The Risks and Rewards of De-Extinction

Alongside the arguments for and against its revival, the return of the woolly mammoth brings with it several theoretical risks and benefits. 

Firstly, it is almost impossible to predict how the resurrected species will behave and function in an unfamiliar ecosystem. A woolly mammoth today would not necessarily have the same sources of food available as it did back in the Pliocene and Holocene. Additionally, the first one revived would not be raised the same as its long deceased ancestors; with it possibly needing to be raised by its surrogate Asian elephant mother or by a human, which will not necessarily allow for it to develop the same behaviour and survival instincts. 

Another such risk is how the resurrected species will be able to cope against parasites and other bacteria that either were an important variable for the species’ survival when it existed, or how existing bacteria may have evolved beyond the immune system of the mammoth. Given the volatile nature of illnesses and the capacity for microorganisms to adapt and evolve quite rapidly, the reintroduction of a lost species could have a disastrous impact on the ecosystem and its biodiversity. However, it is also possible, on the other hand, that the genetic combination of woolly mammoth genes and that of the modern Asian elephant may be able to reduce this risk.

However, one must also realise that resurrecting the species may also have significant benefits, particularly the resumption of the role the species once had in the ecosystem balance (Andersen, 2017).

Implications for the Arctic

The team currently spearheading the resurrection of the woolly mammoth have argued that the reintroduction of the species could have multiple benefits for the Arctic region in terms of biodiversity and the reversal of the forces of climate change. 

In an interview with Dr Church, he stressed that the woolly mammoth could offer a vital way to preserve and restore the Arctic ecosystem. Grasslands act as carbon sinks as effectively as forests, potentially even more efficiently. This could be vital in the Arctic not just for trying to mitigate the forces of climate change that we are currently facing, but also the threat of exacerbation posed by melting tundra and permafrost that are releasing thousands of Gigatons of methane that has been trapped for thousands of years. Dr Church also stated that despite this being a difficult project at first glance, the results could arrive very quickly.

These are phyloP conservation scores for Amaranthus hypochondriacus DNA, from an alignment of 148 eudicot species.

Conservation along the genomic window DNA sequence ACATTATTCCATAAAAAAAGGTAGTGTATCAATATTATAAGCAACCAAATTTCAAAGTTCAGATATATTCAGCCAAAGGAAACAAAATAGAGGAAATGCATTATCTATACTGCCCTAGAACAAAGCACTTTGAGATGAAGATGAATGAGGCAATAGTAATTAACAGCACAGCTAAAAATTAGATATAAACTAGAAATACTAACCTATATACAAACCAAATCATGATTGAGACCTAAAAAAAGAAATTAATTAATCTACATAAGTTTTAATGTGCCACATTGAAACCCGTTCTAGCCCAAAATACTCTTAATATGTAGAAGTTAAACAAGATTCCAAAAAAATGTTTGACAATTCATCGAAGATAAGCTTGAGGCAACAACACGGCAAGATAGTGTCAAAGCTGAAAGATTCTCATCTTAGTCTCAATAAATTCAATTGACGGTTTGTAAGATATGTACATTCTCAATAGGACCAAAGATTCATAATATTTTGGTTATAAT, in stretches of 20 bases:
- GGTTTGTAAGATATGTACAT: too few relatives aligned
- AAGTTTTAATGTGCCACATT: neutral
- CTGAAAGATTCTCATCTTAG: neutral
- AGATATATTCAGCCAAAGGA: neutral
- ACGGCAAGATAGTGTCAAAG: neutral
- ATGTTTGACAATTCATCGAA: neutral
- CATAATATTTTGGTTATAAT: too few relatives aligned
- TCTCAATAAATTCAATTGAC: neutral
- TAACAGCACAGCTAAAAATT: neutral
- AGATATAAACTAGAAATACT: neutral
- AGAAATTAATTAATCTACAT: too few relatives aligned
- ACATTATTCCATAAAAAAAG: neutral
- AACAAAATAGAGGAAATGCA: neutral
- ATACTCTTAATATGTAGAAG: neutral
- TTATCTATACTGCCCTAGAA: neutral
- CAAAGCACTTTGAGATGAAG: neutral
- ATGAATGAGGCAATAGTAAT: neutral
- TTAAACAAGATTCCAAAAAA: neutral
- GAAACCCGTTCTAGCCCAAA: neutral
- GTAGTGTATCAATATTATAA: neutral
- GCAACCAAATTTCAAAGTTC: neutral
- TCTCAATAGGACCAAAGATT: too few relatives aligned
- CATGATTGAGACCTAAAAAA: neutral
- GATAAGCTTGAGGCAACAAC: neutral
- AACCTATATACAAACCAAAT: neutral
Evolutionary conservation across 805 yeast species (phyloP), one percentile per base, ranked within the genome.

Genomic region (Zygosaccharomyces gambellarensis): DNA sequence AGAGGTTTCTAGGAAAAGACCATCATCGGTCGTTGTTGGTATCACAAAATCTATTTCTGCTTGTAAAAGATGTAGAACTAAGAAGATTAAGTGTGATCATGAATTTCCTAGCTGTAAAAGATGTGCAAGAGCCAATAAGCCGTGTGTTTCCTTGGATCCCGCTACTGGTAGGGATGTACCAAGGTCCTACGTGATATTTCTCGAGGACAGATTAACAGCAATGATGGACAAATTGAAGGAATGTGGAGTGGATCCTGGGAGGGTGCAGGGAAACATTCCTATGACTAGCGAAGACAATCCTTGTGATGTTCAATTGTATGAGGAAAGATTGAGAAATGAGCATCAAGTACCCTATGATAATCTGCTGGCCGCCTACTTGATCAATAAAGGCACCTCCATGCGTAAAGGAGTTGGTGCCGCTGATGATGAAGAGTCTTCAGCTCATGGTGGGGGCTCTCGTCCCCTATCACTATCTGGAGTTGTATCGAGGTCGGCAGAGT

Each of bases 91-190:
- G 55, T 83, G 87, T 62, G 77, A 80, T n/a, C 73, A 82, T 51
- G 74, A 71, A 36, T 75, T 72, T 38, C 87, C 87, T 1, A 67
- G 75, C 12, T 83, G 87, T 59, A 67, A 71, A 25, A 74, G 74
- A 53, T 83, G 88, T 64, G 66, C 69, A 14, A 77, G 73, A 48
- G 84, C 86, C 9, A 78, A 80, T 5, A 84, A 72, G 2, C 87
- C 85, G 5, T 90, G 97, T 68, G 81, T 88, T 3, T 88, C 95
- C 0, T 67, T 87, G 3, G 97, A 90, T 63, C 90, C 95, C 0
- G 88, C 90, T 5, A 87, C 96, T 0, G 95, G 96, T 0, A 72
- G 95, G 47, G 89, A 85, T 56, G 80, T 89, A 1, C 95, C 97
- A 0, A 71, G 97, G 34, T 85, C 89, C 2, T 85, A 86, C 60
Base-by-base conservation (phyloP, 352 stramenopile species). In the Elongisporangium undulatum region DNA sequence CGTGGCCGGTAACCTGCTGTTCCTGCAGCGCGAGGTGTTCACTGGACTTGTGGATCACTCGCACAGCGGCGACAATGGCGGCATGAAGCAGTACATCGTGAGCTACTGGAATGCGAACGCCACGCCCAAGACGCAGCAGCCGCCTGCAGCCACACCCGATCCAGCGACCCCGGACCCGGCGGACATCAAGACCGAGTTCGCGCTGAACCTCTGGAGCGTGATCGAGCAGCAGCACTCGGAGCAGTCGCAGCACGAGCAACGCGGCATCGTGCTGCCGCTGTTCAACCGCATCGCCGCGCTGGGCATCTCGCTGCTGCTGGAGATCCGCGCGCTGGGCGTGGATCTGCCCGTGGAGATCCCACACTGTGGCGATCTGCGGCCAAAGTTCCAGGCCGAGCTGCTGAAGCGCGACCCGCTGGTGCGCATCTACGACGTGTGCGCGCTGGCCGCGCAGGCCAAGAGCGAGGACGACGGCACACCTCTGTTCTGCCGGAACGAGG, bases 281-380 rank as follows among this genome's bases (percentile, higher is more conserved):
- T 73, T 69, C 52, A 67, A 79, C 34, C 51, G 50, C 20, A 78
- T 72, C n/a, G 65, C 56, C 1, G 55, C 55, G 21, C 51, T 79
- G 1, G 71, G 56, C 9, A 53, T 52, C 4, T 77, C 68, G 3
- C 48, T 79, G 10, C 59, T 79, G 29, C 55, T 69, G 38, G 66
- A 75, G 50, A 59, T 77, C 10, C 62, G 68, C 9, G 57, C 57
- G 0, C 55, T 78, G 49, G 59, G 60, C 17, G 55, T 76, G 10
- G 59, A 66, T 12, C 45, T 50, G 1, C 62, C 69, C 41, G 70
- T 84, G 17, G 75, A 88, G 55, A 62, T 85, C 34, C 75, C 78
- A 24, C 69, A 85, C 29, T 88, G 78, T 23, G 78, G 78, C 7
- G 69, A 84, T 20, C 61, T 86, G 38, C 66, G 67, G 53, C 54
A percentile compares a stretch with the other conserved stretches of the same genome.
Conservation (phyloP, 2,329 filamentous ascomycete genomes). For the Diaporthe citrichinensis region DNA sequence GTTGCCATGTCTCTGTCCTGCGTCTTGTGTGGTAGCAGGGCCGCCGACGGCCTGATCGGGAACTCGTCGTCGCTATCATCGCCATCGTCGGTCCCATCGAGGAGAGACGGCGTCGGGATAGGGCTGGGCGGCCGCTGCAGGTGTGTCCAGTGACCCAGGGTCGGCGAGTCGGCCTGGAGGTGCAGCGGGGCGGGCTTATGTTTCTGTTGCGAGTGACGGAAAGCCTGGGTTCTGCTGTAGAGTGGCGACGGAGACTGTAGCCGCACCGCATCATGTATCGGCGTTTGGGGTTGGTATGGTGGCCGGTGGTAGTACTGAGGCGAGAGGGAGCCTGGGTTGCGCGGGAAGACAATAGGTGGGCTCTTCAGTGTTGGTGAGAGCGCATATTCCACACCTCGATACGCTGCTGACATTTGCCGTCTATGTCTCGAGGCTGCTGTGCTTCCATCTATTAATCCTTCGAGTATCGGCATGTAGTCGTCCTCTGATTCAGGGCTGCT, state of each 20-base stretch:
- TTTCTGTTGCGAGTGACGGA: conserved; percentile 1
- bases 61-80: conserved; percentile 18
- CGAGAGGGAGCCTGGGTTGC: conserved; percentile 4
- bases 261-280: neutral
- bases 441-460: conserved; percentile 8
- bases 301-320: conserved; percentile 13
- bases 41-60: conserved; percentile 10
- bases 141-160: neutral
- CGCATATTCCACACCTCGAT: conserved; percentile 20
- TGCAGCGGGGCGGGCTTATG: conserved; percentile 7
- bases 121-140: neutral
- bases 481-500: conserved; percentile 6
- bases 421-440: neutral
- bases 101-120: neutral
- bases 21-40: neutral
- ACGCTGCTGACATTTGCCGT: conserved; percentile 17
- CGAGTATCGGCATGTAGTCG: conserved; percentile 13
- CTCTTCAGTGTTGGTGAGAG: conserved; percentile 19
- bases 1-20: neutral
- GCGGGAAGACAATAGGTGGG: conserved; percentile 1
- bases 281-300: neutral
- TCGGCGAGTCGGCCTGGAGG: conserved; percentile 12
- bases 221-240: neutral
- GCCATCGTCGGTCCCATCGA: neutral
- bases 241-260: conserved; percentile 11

In the Arctic Circle, the tundra is particularly at risk. The tundra is characterised by large expanses where the cold temperatures restrict tree growth and instead supports grasses and other hardy species like moss and lichen. Because of the temperatures, much of the soil is frozen, which traps the carbon store for long periods of time. However, in the face of climate change, this has become a risk with the melting permafrost releasing significant amounts of carbon and greenhouse gasses that have built over time, effectively transforming the region from a carbon sink to a carbon source. As such, the current geographical landscape is not only being affected by anthropogenic climate change but is also feeding into it (Kolchugina & Vinson, 1993). The melting of permafrost in Siberia at the moment is releasing vast amounts of stored greenhouse gases, estimated to be the equivalent of burning the world’s forests 2 ½ times. Despite the fact that permafrost is melting, and the decomposition of flora is a natural process in the global climate and carbon system, the impacts of climate change are exacerbating the problem resulting in emissions far greater than what is being sequestered in the carbon sinks (Christensen, 2016).